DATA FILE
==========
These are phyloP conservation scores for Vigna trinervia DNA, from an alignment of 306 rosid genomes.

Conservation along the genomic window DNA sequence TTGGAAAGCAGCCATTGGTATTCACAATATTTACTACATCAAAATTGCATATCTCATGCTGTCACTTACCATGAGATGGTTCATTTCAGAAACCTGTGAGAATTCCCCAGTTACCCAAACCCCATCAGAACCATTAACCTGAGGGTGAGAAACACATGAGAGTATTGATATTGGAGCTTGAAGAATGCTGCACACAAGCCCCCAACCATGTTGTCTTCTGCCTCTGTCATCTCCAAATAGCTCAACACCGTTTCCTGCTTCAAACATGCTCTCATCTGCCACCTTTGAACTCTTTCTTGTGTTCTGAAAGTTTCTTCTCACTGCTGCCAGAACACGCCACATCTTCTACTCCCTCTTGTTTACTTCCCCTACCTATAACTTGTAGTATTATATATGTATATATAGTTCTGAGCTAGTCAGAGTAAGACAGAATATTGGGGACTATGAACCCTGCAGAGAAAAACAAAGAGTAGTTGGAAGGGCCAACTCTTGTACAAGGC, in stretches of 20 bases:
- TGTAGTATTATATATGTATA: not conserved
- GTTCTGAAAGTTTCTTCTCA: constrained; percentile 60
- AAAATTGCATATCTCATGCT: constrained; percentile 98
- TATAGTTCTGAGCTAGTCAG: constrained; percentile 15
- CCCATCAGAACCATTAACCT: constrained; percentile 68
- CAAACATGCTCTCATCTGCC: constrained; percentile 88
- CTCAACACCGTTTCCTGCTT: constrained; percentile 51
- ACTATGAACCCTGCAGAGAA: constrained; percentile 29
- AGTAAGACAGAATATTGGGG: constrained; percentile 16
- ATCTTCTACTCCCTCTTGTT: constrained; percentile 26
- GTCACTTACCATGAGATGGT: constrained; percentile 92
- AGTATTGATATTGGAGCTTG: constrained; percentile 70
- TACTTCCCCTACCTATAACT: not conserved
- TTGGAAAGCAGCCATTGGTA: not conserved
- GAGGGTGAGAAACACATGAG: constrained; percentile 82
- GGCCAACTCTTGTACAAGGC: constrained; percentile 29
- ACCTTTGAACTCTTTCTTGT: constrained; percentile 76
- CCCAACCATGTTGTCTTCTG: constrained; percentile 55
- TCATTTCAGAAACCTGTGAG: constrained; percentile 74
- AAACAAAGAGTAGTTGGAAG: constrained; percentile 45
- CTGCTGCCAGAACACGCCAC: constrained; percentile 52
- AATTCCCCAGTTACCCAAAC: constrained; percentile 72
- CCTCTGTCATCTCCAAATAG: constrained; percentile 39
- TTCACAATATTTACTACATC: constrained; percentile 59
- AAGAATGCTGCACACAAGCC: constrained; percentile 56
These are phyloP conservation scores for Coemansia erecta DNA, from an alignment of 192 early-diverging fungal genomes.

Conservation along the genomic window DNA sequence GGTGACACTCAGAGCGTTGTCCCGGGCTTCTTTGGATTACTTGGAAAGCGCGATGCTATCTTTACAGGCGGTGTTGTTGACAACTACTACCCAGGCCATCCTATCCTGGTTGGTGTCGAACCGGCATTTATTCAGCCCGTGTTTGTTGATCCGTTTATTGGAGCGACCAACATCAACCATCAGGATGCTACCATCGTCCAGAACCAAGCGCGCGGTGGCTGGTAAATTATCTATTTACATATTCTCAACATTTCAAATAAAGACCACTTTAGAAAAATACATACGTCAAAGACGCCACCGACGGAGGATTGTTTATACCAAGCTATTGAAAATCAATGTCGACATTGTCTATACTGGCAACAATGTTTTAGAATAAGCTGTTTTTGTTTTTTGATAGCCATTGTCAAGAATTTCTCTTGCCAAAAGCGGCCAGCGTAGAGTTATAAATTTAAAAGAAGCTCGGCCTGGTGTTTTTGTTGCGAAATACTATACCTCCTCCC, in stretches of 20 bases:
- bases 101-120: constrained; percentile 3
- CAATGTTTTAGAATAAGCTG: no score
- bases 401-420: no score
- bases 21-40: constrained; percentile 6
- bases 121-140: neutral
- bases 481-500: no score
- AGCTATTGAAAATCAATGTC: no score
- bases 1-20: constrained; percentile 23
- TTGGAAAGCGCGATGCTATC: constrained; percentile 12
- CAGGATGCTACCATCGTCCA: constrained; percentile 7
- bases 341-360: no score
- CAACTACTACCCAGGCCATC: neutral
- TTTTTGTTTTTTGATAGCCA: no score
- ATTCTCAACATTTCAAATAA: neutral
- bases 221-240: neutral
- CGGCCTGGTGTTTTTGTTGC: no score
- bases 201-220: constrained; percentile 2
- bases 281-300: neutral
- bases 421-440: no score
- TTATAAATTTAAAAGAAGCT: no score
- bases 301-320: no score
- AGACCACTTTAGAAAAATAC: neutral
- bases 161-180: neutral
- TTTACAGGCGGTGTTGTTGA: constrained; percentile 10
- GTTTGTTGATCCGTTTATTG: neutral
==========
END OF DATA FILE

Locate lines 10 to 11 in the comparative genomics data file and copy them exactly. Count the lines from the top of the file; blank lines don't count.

- ACTATGAACCCTGCAGAGAA: constrained; percentile 29
- AGTAAGACAGAATATTGGGG: constrained; percentile 16